Give 'Em Hell Malone - Russell Mulcahy - There can be only one. Actually, it appears, there can be an entire career's worth of these disposable genre pics delivered with palpable enthusiasm and a craftsman's skill, if not much vision, and that's not a bad thing. Not on the level of oh, say John Carpenter, but belonging to the same family (maybe spiritual cousin of oh, say David Twohy), Mulcahy is probably somebody I ought to include in the the This Gun For Hire series. When I look at his body of work I see highs (Highlander) and lows (Highlander II: The Quickening... friends don't let friends see Highlander II... The Quickening), but a sincere and (I'll say it again) enthusiastic approach to genre storytelling. So, Malone is light-weight, silly and utterly forgettable, but, like a drive-through milkshake, just the right thing for a particular moment (check it out if you're looking forward to Sin City 2), and nobody associated with the project loses credibility. Best moment: the opening shootout is as over the top and stylish as the film's going to get. You'll know if it's for you in about thirty seconds.

Hell On Wheels Season 1 - Joe Gayton, Tony Gayton - Post-Deadwood westerns not wanting to drown in calls of bullshit or utter indifference have got to step up their game, and I'm pleased to say that this one does. Not quite the same level of perceived authenticity (from this loudmouthed, utter ignoramus's pov), but a slightly heightened reality that's consistent to itself that works just fine. A reconstruction, westward expansion, revenge tale at heart, the more it leans on its terrific supporting cast, the stronger it is. Best moment: Every time Tom Noonan is on screen. That guy plays the hell out of his role and keeps you off balance with your moral support so well. Also, between Noonan, Wes Studi and Ted Levine making memorable appearances I keep looking for Michael Mann's name to turn up somewheres.

Iceman Interviews - Arthur Ginsberg - A collection of three interviews with Richard Kuklinski 'The Iceman' - contract killer of (probably) over 100 people (possibly more than 200) - who served the last twenty years of his life in prison. His claims vary a bit from interview to interview, but they made for interesting history lessons. Looking forward to Michael Shannon as Kuklinski in The Iceman later this year. Best moment: The otherwise, uh, icy, Kuklinski chokes up talking about his family... genuine? con? showman? I sat up and paid attention.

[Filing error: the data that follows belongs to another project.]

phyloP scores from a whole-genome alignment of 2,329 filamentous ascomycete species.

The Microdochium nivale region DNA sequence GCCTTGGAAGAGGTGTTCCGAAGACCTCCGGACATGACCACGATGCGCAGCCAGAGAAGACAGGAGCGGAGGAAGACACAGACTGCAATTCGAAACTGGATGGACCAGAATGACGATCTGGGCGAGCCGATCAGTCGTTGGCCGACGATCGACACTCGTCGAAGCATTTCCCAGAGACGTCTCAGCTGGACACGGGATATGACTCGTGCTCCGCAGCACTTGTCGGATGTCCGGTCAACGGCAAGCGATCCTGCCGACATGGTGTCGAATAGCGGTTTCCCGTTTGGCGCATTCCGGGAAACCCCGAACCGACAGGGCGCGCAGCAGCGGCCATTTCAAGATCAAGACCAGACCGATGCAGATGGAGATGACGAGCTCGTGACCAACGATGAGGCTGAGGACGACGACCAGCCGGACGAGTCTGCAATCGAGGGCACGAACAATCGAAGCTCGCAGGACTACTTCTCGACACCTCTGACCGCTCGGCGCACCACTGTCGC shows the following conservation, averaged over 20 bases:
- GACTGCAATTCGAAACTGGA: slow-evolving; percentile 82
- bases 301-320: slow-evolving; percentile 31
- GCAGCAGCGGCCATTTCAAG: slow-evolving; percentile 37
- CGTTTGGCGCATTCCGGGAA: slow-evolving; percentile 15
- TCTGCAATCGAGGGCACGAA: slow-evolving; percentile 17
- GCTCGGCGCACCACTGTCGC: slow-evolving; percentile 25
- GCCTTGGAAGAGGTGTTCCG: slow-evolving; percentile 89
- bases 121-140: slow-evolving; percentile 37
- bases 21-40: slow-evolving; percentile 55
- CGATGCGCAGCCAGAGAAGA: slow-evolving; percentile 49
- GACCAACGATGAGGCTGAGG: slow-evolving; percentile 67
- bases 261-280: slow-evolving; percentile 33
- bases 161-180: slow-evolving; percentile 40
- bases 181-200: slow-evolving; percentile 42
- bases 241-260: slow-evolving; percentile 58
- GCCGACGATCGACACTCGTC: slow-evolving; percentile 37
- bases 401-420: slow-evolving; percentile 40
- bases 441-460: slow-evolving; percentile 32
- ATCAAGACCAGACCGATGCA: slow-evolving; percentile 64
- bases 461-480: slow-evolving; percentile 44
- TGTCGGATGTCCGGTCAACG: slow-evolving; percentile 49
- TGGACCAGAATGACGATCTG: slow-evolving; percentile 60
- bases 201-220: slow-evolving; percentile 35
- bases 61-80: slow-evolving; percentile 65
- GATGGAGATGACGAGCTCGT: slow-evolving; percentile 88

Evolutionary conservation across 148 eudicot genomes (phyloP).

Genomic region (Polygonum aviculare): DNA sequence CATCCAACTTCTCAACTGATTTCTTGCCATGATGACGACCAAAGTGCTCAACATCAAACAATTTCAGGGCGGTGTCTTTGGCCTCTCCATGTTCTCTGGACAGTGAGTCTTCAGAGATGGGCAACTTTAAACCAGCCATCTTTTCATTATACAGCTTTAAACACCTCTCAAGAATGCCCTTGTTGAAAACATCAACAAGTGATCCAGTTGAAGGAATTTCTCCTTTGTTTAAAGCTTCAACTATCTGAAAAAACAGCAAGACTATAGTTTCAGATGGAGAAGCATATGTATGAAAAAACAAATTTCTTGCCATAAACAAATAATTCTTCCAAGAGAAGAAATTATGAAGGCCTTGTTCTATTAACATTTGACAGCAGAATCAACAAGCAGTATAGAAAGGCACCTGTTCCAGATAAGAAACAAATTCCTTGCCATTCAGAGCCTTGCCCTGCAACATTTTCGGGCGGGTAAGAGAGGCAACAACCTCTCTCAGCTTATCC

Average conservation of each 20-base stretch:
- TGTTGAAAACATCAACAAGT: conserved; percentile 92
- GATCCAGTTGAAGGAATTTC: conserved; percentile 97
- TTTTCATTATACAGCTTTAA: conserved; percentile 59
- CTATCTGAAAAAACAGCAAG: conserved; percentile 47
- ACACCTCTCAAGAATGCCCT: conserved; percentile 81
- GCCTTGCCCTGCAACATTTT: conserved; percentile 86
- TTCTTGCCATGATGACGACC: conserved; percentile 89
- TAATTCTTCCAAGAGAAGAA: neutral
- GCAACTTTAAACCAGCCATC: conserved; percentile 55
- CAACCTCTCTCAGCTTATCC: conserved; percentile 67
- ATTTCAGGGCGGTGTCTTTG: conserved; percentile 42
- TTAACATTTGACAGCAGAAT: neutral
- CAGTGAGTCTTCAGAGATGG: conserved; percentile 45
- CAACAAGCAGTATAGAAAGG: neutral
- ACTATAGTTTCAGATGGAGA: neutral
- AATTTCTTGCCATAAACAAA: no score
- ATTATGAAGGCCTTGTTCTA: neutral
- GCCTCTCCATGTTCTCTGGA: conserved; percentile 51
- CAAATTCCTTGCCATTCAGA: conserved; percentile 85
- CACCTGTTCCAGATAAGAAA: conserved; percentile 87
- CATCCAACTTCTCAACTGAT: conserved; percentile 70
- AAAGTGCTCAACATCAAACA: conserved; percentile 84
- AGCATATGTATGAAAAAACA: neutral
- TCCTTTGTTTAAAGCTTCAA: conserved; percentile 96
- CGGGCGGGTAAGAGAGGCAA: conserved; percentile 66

John Dies at the End - Don Coscarelli - Okay, I have to squeeze tighter than most to make this one fit in a crime film roundup, but the heroes of the tale are paranormal detectives/warriors of a sort and I'll take that as justification enough. Having zero knowledge of David Wong's source material is probably a bonus for just going with and enjoying the film. I have a suspicion that fans of Wong's will be chagrined that so much was lost in translation. I don't know this, of course, but the film is so dense with detail, back-story, side-story etc. that I imagine it comes from a far more fleshed out universe. The film, on its own though, rockets from nonsense to nonsequitur to non-stop leaps of imagination at a pace that lets you wonder and scratch your head only enough to be mildly, enjoyably perplexed before its on to the next plot point. I think the film wraps up rather nicely and cohesively, but I've not spent much time mulling it over connecting dots or looking for inconsistencies. Best moment: Clancy Brown battles a meat monster by cell phone.

Nobody Else But You - Gerald Hustache-Mathieu - A crime writer finds inspiration for his own Black Dahlia (James Ellroy is name-dropped a couple of times for comparison in the film) in the story of the murky circumstances surrounding the apparent suicide of a model who believed herself to be the second coming of Marilyn Monroe. I hung in there, but this one, despite a collection of swell small moments, never quite drew me in. Best moment: loved the cheesecake montages with Sophie Quinton. Most fun of that sort since Gretchen Mol's re-creations in The Notorious Bettie Page.